It was in 2000 that the first protests occurred at the detention centres in Curtin and Woomera. The detainees claimed they were being processed inefficiently – and their claims of ill-treatment led to hunger strikes and lip-sewing. These protests peaked again in the following year, this time at Port Hedland detention center – and a handful of refugees escaped Villawood detention centere. This same year, a Pakistani  refugee committed self-immolation outside Parliament House in Canberra to protest the delay in reuniting with his family. Just four months later, The Border Protection Bill was implemented – granting the Australian Government the authority to remove any ship in the territorial waters of Australia; use reasonable force to do so; provide that any person who was on the ship may be forcibly returned to the ship; guarantee that no asylum applications may be made by people on board the ship. This led, in turn, to the adaption of the Pacific Solution. This would see any asylum seeker arriving without authorisation sent to Australian-funded detention centres on Pacific Island states – barring them from claiming asylum on the Australian mainland.

This was monumental for Australian asylum seeker policy , as our legislation shifted from the political mindset of humanitarian aid, to border protection.

In October of that same year – the Children Overboard Affair dominated the media. An estimated 146 children, 142 women and 65 men drowned while trying to reach Australian shores. Then Prime Minister John Howard made the famous declaration that ‘we will decide who comes to this country, and the circumstances in which they come’.

Video courtesy of Patriot TV

In October of 2002, the UN’s group on Arbitrary Detention released a scathing report on Australia’s detention centres.

In 2004, Australia was again criticised for its handling of asylum seekers – with the Human Rights and Commission’s report of its Inquiry into Children in Immigration detention finding that Australian detention centres were rampant with institutional abuses of human rights. The full report can be accessed online, here. Despite immense international pressure – the Australian High Court ruled in that same year that Australia’s detention centres were in fact lawful, and also upheld that asylum seekers could be held in detention centres indefinitely.

In 2005 the UN again pressured Australia to bring the treatment of children in detention centres up to the international standard – no amendments were made.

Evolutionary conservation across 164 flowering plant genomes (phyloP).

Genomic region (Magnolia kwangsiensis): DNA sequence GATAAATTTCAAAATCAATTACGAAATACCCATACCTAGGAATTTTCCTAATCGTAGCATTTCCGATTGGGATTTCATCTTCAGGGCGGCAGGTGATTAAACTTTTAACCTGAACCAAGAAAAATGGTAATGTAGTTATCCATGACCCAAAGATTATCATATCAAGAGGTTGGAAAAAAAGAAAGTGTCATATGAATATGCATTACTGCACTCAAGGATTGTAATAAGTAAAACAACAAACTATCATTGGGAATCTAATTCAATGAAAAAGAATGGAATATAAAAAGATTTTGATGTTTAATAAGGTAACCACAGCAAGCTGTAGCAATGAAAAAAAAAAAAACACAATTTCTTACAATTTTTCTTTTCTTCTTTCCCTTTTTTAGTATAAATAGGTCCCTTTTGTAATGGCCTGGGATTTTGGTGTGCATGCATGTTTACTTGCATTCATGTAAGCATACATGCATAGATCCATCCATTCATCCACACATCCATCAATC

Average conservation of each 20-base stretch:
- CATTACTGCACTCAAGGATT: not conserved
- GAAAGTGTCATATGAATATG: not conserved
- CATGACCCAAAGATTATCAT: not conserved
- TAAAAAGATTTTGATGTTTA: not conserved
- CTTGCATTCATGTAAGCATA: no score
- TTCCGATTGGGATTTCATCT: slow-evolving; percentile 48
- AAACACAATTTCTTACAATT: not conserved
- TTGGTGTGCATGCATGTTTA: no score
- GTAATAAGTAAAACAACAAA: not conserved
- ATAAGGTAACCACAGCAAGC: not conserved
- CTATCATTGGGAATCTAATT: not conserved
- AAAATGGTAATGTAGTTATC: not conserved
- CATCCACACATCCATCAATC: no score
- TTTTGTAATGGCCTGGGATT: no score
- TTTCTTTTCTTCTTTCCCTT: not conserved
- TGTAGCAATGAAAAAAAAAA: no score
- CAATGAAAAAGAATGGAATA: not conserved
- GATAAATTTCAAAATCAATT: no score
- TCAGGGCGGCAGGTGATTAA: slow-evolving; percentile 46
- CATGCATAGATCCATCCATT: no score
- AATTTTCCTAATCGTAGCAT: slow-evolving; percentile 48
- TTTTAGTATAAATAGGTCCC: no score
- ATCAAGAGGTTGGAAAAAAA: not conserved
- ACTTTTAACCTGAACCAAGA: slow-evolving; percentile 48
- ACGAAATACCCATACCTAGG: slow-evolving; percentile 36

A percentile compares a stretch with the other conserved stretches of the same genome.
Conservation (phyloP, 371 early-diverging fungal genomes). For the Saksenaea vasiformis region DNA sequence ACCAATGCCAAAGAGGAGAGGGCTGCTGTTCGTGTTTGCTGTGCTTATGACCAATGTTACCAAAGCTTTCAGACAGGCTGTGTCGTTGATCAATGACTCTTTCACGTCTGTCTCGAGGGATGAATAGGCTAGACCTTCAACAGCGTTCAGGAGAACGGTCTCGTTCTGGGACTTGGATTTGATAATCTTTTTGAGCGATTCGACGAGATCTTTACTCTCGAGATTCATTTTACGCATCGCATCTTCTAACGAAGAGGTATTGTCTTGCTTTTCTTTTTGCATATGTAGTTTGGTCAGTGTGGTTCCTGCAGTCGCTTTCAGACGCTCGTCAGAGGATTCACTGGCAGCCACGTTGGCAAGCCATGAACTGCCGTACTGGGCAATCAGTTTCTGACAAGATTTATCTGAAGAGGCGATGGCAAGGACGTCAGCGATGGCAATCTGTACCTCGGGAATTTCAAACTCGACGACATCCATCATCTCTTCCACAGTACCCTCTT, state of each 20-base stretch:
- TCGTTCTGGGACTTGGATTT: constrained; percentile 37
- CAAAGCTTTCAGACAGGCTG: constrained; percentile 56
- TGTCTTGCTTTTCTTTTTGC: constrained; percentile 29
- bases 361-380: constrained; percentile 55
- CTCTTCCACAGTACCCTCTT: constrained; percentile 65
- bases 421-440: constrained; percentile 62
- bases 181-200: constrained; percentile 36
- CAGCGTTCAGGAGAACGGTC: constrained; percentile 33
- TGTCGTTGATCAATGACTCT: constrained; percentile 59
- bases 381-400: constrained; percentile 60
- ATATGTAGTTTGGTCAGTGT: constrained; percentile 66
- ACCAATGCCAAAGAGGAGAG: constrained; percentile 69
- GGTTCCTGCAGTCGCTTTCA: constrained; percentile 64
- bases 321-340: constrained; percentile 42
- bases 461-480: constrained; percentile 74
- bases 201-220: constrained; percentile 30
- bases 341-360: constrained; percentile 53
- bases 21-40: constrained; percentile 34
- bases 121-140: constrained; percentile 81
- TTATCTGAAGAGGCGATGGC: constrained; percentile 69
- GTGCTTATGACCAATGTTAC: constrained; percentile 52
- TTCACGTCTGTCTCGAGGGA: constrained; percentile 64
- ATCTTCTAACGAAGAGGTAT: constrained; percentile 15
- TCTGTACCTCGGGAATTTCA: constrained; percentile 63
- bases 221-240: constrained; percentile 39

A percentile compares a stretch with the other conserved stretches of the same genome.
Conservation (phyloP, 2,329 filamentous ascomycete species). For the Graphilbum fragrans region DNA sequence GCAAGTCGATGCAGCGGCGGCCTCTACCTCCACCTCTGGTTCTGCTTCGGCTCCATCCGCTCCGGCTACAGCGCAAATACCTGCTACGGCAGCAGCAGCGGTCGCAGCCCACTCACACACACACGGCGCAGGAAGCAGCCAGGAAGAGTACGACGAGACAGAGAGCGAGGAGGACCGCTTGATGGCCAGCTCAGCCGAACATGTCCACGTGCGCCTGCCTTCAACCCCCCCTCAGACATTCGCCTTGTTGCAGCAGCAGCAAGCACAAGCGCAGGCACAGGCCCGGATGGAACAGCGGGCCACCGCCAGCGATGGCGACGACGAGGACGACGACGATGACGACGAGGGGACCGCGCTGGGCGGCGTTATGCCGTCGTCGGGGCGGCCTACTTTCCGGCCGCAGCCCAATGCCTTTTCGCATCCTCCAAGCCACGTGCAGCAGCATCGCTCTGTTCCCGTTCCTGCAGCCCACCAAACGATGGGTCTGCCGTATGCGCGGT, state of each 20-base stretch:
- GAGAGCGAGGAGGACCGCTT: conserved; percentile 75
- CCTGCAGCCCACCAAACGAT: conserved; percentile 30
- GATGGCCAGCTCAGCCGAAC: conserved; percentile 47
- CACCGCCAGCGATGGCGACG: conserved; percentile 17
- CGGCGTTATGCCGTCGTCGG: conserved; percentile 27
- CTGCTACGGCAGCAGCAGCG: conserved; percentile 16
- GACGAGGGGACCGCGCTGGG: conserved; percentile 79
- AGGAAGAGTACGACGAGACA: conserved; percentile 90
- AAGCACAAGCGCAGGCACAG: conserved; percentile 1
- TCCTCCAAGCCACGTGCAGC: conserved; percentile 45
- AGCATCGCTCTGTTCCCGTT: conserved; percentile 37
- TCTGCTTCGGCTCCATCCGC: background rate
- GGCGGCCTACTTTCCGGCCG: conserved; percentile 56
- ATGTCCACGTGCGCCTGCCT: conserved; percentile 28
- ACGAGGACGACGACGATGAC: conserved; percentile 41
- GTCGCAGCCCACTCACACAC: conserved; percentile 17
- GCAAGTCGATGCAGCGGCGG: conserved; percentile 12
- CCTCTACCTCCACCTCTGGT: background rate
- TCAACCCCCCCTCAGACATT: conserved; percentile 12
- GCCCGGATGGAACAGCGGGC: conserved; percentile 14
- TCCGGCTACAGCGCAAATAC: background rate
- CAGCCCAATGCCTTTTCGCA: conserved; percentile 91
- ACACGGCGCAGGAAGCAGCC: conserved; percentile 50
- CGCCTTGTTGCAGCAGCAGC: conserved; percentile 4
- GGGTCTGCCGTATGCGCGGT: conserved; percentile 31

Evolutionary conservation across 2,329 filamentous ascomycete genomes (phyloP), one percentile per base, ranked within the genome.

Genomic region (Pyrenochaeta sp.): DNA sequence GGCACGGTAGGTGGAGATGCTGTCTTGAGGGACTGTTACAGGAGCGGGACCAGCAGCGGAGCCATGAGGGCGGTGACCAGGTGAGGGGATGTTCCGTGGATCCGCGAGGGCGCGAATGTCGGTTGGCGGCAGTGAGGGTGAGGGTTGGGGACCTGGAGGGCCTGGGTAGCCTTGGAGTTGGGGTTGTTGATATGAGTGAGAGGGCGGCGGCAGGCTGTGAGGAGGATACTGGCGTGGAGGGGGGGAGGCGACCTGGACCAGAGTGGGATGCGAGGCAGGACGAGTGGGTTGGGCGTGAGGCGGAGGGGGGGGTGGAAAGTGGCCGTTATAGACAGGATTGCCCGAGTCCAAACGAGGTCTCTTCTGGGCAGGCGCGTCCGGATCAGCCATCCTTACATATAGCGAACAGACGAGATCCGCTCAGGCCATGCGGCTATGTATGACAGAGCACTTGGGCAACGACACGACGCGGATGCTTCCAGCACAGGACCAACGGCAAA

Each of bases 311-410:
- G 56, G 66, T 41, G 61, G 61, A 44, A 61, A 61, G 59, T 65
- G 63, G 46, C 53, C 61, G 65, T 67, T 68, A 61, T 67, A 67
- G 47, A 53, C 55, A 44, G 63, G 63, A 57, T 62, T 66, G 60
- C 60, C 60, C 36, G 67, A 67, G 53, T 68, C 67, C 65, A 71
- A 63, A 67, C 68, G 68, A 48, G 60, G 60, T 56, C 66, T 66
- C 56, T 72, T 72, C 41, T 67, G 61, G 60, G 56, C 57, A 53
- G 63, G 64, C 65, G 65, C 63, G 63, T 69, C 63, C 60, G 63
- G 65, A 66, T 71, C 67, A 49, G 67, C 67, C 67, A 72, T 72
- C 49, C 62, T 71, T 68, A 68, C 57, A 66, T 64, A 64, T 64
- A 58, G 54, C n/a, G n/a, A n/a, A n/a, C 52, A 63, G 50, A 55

The true cost of the Pacific Solution was released to the Australian public in 2007 with the release of Oxfam’s report – accessible online here. One of the cringe-worthy findings from this report revealed that it costs over seven times more to process asylum seekers off-shore, than it would if it were done on the Australian mainland.

It would seem money does make the world go round – just four months after the release of Oxfam’s report on the financial side of off-shore processing, the Rudd Government abolished  the Pacific Solution – resulting in the closure of the Manus and Nauru detention centres. The UN praised the Australian Government for abolishing the Pacific Solution – but also called for an end to mandatory detention.

In 2011, the Gillard Government signed a Memorandum of Understanding with the Afghanistan Government that allowed for the involuntary repatriation of failed Afghan asylum seekers from Australia to Afghanistan. Protests, hunger strikes and unrest in detention centres followed. In an effort to appease the situation, the Australian Government made an arrangement with Malaysia that involved the ‘swapping’ of 800 of Australia’s asylum seekers for the settlemt of 4,000 of Malaysia’s refugees over the next four years. This move recieved extensive international criticism for its percieved ineficacy. In that same year, Manus Island was re-opened – despite the Pacific Solution having been abolished years earlier.

The Malaysia Solution never eventuated due to lack of support and so the Gillard Government made a commitment to look at community-based alternatives to the mandatory detention centres. Despite the promise of a move away from mandatory detention – Kevin Rudd’s latest policy to wipe Australia’s hands clean of asylum seekers has been met with mass international criticism.

The Guardian asks the question – is Kevin Rudd’s asylum seeker policy the harshest in its history?